The Southwestern Historical Quarterly, Volume 96, July 1992 - April, 1993 Page: 140

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Southwestern Historical Quarterly

over forest land; the grazing lands dispute, and the debate over wilderness
preservation.
The book has many strengths, but three are of particular interest. First, the
interdisciplinary approach provides a multifaceted perspective that will be
most enlightening to those who have perhaps confined their study of western
land development to one discipline such as political science or history. For ex-
ample, Graf's explanations of physical geographical conditions and develop-
ments help one understand more about the essence of policy conflicts than
would otherwise be possible. A second strength is that the author does a good
job of integrating the various aspects of land policy-water, forests, grazing,
and wilderness-and thus provides a good overview of the development of
western land policy, particularly since the 188os. Third, the book is well written
for the most part. It uses the minimum of jargon, and maps and graphs are
used sparingly but effectively. In his preface Graf tells us that he is writing a
story, and generally he succeeds in doing so, with all the positive connotations
that has for relating to the reader. More academics should adopt the "story"
approach to their writing.
The major strength of the book, its interdisciplinary basis, is also the source
of its principal weakness. Graf deals only superficially with many aspects of
wilderness policy. In particular, the increasing significance of both preserva-
tionist/environmentalist and developer interest groups in the western lands
policy debate, particularly since the 196os, warrants more extensive treatment.
Also, the book does not include Alaska as a western state, which may in some
circumstances be justifiable. But when it comes to land policy, particularly the
wilderness issue, Alaska is very much a western state. Roderick Nash came to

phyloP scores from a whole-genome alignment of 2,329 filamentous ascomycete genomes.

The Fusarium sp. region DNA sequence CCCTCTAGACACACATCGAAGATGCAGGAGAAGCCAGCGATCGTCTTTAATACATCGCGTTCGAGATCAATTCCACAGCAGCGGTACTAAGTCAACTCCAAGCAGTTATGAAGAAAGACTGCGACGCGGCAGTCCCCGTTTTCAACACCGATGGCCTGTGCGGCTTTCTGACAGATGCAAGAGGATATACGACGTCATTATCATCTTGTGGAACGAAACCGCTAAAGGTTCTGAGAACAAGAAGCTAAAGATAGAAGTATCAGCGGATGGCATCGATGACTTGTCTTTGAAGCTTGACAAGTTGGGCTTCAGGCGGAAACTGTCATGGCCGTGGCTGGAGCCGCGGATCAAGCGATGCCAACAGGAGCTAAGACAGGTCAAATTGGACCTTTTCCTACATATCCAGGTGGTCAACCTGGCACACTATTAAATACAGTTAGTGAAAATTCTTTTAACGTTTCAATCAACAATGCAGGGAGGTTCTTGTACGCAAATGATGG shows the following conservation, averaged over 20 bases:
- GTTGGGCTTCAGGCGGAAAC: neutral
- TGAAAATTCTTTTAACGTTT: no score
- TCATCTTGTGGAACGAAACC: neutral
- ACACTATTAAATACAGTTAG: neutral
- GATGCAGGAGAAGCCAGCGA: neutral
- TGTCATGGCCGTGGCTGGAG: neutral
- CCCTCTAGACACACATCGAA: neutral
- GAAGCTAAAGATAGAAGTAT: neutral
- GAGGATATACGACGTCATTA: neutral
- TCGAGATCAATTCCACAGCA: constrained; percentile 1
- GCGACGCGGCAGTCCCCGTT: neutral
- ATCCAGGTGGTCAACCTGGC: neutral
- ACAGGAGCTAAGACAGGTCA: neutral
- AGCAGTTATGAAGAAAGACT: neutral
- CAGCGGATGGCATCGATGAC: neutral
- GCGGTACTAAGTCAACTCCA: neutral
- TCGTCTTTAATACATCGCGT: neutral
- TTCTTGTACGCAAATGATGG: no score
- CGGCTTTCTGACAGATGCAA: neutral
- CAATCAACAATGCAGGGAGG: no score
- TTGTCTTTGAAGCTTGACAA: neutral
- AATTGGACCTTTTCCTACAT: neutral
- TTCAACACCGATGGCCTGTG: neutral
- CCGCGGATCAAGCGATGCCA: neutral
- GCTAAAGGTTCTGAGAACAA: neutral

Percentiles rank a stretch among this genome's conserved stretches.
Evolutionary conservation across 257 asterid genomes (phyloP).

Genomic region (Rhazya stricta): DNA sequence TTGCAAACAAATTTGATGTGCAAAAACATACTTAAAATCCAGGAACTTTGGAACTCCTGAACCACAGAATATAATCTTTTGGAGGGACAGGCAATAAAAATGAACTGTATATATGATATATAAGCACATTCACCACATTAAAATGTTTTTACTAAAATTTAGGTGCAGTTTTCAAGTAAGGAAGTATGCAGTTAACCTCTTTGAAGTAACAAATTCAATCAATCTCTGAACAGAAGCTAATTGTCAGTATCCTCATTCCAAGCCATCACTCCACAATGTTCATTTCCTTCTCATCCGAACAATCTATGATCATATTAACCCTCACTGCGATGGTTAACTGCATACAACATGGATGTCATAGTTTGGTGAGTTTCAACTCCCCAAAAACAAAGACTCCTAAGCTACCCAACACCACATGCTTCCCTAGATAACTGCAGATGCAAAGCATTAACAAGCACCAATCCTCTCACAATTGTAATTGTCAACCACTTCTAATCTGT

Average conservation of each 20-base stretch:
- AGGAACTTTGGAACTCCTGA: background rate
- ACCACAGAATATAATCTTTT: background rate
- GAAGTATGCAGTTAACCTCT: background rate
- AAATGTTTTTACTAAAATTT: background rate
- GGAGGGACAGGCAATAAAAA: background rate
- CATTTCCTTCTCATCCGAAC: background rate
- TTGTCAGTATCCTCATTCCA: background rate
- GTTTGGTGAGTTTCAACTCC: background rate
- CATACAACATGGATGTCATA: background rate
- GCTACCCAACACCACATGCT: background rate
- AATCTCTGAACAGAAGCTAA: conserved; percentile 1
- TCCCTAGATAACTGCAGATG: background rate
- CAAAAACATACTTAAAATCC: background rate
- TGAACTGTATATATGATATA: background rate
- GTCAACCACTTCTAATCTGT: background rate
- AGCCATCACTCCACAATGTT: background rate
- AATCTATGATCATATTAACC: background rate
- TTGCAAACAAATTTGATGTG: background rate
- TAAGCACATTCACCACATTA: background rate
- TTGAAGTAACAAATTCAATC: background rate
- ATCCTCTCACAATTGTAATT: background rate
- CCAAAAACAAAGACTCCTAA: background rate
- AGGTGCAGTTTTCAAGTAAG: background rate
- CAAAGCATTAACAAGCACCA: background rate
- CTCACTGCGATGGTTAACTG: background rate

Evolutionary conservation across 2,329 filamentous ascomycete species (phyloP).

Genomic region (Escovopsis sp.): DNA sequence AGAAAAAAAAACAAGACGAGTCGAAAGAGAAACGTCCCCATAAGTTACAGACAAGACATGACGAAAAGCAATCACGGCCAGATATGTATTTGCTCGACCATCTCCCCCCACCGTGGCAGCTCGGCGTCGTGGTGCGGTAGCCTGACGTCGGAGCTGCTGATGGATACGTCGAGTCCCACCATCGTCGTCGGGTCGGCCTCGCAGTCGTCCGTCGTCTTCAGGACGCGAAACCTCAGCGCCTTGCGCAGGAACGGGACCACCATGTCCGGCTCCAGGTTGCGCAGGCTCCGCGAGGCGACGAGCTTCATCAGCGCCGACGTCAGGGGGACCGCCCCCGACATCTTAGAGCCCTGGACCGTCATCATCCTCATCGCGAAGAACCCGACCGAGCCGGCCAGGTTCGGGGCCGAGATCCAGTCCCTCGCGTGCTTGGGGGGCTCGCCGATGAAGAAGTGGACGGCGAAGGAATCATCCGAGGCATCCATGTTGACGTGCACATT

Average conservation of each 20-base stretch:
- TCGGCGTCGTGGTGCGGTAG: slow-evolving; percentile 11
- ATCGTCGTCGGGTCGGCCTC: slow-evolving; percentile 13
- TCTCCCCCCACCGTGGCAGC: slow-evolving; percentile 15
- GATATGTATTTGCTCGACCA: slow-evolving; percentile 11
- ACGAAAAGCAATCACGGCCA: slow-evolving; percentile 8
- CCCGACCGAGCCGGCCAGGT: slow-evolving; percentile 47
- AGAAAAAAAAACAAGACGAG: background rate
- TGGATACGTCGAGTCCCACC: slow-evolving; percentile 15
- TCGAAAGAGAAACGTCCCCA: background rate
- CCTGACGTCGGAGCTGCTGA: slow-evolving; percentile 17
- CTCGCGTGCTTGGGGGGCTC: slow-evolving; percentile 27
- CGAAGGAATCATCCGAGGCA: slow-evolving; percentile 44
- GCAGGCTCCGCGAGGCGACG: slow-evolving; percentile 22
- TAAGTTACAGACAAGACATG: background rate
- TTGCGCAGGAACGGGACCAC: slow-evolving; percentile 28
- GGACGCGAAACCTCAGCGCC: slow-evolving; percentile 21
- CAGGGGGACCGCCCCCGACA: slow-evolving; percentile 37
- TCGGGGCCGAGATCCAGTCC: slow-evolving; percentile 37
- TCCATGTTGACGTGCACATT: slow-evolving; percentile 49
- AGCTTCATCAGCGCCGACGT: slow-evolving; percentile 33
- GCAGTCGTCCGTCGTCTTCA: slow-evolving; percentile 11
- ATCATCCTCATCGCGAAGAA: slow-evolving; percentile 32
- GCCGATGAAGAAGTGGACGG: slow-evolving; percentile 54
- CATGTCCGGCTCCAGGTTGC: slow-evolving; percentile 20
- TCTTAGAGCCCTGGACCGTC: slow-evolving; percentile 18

this realization in the third edition of his Wilderness and the Amercan Mznd (1982).
But these concerns should not detract from what is a very good book. It de-
serves very serious consideration from both the academic and general reader
interested in western development in general and land policy in particular.
Unzverszty of Alaska, Juneau CLIVE S. THOMAS
Waco's Champzon: Selections from the Papers of Roger Norman Conger. By Marion
Travis. (Waco: Historic Waco Foundation, 1990. Pp. xviii+356. Foreword,
editor's note, index. $25.95.)
This anthology was published by the Historic Waco Foundation to com-
memorate the work of its most distinguished member and worker on the
fiftieth anniversary of his first published article. It includes a biographical
sketch of Mr. Conger and a bibliography of his writings. The bulk of the book
is made up of reprints of several of his numerous historical articles, including
what in my judgment is his most masterful piece, "The Waco Suspension
Bridge"; reminiscences of his early years in the grocery supply business; a few
short articles on his favorite hobbies-guns and hunting; a dozen or so letters
he wrote that were pivotal in saving local historical sites; and two almost charm-
ing and quaint reactionary attacks on labor unions, which have never before
been printed.

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Texas State Historical Association. The Southwestern Historical Quarterly, Volume 96, July 1992 - April, 1993, periodical, 1993; Austin, Texas. (texashistory.unt.edu/ark:/67531/metapth101215/m1/166/ocr/: accessed August 25, 2016), University of North Texas Libraries, The Portal to Texas History, texashistory.unt.edu; crediting Texas State Historical Association.